My Fat Dad: And Other Memories Of Kentucky Fried Chicken, Schlitz Beer, Sprite, and Pringles Potato Chips
As far back as I can remember, there was an invisible wall that separated me from my dad, a distance that I could never completely penetrate. His closest relationship was with the bathroom scale—his first stop every morning and his last stop every evening. It controlled his moods, our days, what we were going to eat, and basically ruled our family life. My father, a brilliant copywriter in the Mad Men era of advertising, was known for his witty ad campaigns—he was responsible for such iconic slogans as “Coke Is It,” “This Bud’s for You,” and “Leggo My Eggo”— and being able to solve any image problem that was thrown his way. Unfortunately, he was not able to use the same problem-solving skills when it came to his weight. My dad was fat while I was growing up—450 pounds at his heaviest. His weight would go up and down like an elevator, depending on what diet he was on or not on that month. For six months, he only ate white rice; another time, he only drank shakes; and another time he only had Special K—hoping that after a week of eating the cereal, there would be only an inch to pinch. What was most vivid to me about those early years with my parents was the constant feeling of hunger that consumed me as my obese father rotated from diet to diet.
Each week he would discover a new miracle plan, and my mom and I were forced to eat whatever freeze-dried, saccharin-loaded concoction he was testing, so as not to tempt him by eating “normal” food. Before I entered grade school, I was an expert on Atkins, Weight Watchers, the Barbie Diet, the Grapefruit Diet, the Cabbage Soup Diet, the Drinking Man’s Diet, and the Sleeping Beauty Diet, able to recite their rules and agreeing with my dad that the world would be a better place if food did not have calories. Of course at five years old, I had no idea what a calorie was, but I knew it was something that was really upsetting to my father, and he would be much happier without them.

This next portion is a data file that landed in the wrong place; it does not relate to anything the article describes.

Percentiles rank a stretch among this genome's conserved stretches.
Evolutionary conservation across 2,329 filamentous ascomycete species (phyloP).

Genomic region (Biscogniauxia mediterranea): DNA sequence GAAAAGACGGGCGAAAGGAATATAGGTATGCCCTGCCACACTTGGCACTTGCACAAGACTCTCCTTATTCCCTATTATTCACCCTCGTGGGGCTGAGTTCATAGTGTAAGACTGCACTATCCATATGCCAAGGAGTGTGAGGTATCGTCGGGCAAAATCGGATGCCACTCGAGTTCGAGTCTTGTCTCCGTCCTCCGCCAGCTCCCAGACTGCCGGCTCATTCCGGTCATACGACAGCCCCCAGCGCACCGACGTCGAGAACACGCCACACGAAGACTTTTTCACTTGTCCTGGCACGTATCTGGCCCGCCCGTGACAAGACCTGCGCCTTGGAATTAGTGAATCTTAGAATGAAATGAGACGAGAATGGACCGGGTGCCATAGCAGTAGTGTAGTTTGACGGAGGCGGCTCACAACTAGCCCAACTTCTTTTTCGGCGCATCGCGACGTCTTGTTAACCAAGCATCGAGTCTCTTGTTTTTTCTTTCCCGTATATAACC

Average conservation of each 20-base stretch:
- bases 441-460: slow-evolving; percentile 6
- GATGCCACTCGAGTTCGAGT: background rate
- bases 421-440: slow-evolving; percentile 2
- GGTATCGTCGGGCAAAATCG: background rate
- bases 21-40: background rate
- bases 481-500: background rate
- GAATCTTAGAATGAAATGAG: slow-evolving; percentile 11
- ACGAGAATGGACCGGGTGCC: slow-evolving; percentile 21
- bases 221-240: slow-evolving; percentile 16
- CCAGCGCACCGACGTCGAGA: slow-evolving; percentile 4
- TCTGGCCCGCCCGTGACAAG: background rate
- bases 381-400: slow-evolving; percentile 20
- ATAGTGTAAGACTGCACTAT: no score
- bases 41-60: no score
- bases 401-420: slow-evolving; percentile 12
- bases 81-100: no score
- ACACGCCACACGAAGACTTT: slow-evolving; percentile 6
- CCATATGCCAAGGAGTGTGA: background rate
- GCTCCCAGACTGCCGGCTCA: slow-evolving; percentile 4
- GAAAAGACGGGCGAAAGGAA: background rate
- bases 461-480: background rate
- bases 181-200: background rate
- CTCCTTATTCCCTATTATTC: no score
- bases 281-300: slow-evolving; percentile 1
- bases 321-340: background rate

My mother, on the other hand, never understood what the big deal was with food and ate only one small meal a day—usually a can of StarKist light tuna right out of the can with a plastic fork—while standing up and chatting on the phone. She had no interest in preparing meals. Mostly what I ate consisted of my dad’s diet foods, a meal replacement shake, or on a good day a bagel or pizza in the car. We never ate meals together as a family. In fact, we never ate sitting down, which was really troubling to my pediatrician, Dr. Levy, who shook his head each time he weighed and measured me at my checkups. He would constantly tell my mom to put some meat on my bones, scolding her as he handed me an extra sucker, telling her she must feed me if she wanted me to grow.
Despite Dr. Levy’s recommendations, my dad lined the shelves of our kitchen with mystery powders, shakes, and basically anything that had the word “NO” on it. No Sugar, No Starch, No Fat, No Calories, No Taste! With each new diet came an elaborate array of rules, until he could not take the boredom of the routine anymore—justifying the chips, the Mallomar cookies, the fried chicken, and fast-food burgers as market research for his ad campaigns. My dad felt that in order to create a good campaign, you needed to believe in the product you were selling. And he was always the best customer for the products he advertised, testing them excessively—especially when he was working on Kentucky Fried Chicken, Schlitz Beer, Sprite, and Pringles Potato Chips.
“Regardless of what it looks like, I am eating to further my career,” my dad would proclaim, as he gobbled every morsel without sharing any with me. “My campaigns are nothing if they are not authentic,” he declared, closing his bedroom door behind him as he went in there to work, taking his “research” with him. Sometimes I would sit at the door listening to him peck away at the typewriter, imagining that each potato chip he ate inspired him to come up with a witty slogan.
While the diets came and went, the feeling of loneliness and the constant uncertainty lingered in the air. My only glimpse into a nourishing, normal environment, my only model of healthy eating, were the weekends I spent with my beloved, maternal grandmother Beauty. It was in Beauty’s kitchen learning to cook, and deciding what we were going to prepare, where I learned what love and happiness were—one recipe at a time. And Beauty always made sure I was the one who always tasted whatever we were making first. In her arms, I was never hungry for food, love or affection. She was my mentor and my savior—saving my life, spoonful by spoonful.
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